If you can’t use a polyjuice potion to deter unwanted attention for your new novel, it’s time to take on a pen-name. Or at least that’s what Harry Potter author J.K. Rowling’s mindset was when writing the novel The Cuckoo’s Calling under the name Robert Galbraith. Deadline reports that over the weekend, Rowling revealed that what was thought to be a stunning debut from a new author actually ended up being a best-seller’s first foray into detective novels.
The Cuckoo’s Calling was released in April to high acclaim, but little fanfare, as the novel had only sold 1,500 copies prior to news of the pseudonym being released. However, sales have since skyrocketed and the book is currently out of stock on Amazon. The Cuckoo’s Calling follows war-vet Cormoran Strike, who loses a leg in Afghanistan and becomes a private investigator. Shortly after he enters his field, he’s thrust into a high-profile case of a legendary supermodel Lula Landry.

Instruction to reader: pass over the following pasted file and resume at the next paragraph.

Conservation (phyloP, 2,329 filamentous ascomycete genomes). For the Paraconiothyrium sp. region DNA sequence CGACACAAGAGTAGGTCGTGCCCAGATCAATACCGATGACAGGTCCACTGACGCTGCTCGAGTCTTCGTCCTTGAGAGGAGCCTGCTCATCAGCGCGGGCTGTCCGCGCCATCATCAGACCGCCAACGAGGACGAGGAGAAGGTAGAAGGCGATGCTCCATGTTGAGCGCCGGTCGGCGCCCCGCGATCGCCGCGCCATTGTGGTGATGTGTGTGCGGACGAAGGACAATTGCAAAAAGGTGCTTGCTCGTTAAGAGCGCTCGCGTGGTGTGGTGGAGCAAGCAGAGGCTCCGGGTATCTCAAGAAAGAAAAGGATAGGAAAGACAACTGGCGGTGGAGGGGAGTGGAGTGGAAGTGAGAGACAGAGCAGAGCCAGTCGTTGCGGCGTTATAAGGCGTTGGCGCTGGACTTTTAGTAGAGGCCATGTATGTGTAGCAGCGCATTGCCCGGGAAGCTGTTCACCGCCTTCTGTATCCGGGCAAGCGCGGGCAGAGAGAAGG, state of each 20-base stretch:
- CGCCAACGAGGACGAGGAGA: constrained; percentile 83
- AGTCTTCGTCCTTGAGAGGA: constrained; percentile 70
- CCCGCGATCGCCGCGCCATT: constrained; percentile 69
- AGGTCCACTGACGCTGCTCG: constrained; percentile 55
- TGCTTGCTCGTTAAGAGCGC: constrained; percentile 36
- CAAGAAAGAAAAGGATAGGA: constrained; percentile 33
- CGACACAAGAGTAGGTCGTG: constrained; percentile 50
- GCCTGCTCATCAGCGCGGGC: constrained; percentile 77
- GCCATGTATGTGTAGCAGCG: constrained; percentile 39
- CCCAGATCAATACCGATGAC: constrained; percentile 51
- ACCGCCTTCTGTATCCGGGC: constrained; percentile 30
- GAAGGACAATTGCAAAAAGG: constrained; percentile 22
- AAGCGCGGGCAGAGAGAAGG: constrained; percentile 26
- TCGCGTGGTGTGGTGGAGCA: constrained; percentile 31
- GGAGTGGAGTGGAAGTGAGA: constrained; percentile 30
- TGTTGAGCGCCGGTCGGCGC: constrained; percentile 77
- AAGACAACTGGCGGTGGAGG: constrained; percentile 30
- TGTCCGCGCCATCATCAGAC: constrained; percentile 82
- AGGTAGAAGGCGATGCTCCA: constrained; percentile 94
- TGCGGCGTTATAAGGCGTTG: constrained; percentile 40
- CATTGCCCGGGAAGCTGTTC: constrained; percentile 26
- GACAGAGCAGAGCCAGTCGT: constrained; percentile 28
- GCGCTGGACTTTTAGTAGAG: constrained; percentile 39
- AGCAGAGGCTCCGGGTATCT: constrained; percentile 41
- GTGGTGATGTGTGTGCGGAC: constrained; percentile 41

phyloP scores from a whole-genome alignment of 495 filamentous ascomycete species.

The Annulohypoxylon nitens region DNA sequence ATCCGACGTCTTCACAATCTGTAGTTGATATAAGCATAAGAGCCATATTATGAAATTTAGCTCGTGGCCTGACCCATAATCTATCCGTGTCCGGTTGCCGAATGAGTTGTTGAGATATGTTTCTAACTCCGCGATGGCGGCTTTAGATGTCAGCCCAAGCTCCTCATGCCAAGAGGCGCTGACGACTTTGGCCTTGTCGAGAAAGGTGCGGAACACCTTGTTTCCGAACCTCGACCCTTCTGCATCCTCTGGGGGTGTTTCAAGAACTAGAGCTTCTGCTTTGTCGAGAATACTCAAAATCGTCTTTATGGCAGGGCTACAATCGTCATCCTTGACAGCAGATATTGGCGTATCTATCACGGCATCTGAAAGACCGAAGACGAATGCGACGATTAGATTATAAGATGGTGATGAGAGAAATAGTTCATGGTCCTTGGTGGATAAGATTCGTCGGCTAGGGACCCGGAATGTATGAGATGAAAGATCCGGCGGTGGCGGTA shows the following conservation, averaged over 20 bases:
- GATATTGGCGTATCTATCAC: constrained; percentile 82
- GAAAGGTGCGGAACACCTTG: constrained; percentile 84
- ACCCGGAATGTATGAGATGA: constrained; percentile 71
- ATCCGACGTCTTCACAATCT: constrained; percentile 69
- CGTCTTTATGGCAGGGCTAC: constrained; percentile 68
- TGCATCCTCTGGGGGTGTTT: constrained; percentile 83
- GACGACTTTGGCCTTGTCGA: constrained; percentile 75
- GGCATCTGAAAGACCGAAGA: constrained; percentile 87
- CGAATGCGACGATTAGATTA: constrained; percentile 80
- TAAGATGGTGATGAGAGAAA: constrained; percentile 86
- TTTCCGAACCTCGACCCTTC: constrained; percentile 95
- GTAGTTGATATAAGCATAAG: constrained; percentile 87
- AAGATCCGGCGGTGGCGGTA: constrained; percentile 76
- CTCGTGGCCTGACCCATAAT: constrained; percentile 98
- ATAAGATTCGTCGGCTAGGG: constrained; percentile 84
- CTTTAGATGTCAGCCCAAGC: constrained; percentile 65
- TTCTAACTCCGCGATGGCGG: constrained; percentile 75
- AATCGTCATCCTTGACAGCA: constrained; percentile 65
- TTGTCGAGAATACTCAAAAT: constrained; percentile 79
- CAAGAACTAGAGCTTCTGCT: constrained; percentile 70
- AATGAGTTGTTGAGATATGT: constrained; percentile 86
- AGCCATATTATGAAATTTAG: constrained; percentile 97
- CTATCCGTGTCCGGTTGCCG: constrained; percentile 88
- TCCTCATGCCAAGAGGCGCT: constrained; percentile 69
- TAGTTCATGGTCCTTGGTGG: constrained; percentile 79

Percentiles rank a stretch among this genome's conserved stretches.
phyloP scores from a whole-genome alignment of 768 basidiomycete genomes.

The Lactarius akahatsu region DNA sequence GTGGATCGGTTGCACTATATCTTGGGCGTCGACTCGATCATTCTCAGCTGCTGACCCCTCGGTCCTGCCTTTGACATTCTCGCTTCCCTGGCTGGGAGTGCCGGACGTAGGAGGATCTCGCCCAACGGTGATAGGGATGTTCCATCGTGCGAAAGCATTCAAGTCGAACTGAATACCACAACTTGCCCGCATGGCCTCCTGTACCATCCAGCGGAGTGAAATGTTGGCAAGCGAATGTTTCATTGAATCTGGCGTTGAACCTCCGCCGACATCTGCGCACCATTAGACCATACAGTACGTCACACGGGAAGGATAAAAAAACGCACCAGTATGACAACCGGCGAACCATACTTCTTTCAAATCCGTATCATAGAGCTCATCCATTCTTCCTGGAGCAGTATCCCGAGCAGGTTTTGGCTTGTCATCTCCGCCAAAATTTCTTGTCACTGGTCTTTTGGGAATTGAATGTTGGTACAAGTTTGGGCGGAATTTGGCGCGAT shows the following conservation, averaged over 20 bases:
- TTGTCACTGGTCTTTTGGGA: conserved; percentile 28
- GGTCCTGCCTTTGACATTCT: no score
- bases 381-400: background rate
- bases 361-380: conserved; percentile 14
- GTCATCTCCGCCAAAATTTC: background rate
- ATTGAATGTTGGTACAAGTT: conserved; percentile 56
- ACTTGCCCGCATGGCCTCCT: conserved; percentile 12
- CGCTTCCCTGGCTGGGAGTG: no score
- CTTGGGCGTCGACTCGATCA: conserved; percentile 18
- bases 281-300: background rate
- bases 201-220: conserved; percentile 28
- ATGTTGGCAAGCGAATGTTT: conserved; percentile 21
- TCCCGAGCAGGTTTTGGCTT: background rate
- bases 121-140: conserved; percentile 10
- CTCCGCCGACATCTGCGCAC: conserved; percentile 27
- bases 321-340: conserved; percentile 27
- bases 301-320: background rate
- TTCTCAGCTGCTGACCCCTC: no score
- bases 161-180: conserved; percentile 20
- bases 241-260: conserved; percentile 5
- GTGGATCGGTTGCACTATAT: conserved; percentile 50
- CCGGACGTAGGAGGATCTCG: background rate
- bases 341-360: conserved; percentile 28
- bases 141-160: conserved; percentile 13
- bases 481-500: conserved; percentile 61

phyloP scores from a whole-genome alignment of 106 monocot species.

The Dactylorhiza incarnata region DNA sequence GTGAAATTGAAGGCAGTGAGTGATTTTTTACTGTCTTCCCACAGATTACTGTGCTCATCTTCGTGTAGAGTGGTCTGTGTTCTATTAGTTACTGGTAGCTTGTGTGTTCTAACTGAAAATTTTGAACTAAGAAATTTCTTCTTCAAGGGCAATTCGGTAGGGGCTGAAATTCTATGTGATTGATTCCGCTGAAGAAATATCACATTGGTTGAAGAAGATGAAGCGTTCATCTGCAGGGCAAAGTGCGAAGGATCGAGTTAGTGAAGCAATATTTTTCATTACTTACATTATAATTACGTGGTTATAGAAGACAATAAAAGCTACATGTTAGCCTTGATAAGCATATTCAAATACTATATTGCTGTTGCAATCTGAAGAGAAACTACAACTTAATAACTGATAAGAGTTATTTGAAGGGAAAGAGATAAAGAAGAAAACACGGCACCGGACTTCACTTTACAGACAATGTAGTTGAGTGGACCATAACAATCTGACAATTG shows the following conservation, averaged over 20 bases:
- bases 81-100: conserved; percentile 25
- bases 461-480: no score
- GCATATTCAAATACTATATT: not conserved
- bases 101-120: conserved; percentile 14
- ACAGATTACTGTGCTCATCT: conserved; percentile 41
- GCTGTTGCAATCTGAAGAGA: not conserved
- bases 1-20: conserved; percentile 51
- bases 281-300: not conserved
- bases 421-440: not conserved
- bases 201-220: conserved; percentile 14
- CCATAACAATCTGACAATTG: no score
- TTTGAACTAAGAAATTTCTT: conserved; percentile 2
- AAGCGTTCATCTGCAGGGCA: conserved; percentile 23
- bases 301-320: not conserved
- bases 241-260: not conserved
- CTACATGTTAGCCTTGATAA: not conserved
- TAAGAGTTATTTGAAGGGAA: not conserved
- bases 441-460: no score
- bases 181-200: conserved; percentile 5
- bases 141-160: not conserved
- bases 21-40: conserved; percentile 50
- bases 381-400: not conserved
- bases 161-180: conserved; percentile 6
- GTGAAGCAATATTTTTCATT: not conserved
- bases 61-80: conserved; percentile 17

“I had hoped to keep this secret a little longer because being Robert Galbraith has been such a liberating experience,” J.K. Rowling told The Sunday Times. “It has been wonderful to publish without hype or expectation and pure pleasure to get feedback under a different name.” While it’s clear that Rowling’s talent alone will garner high praise, her name holds quite a bit of her commercial success.
The book was published by Little Brown’s Sphere, publisher of Rowling’s most recent novel, The Casual Vacancy. Little Brown’s Sphere is set to release the second book of The Cuckoo’s Calling series next year. A reprint of The Cuckoo’s Calling already set for release.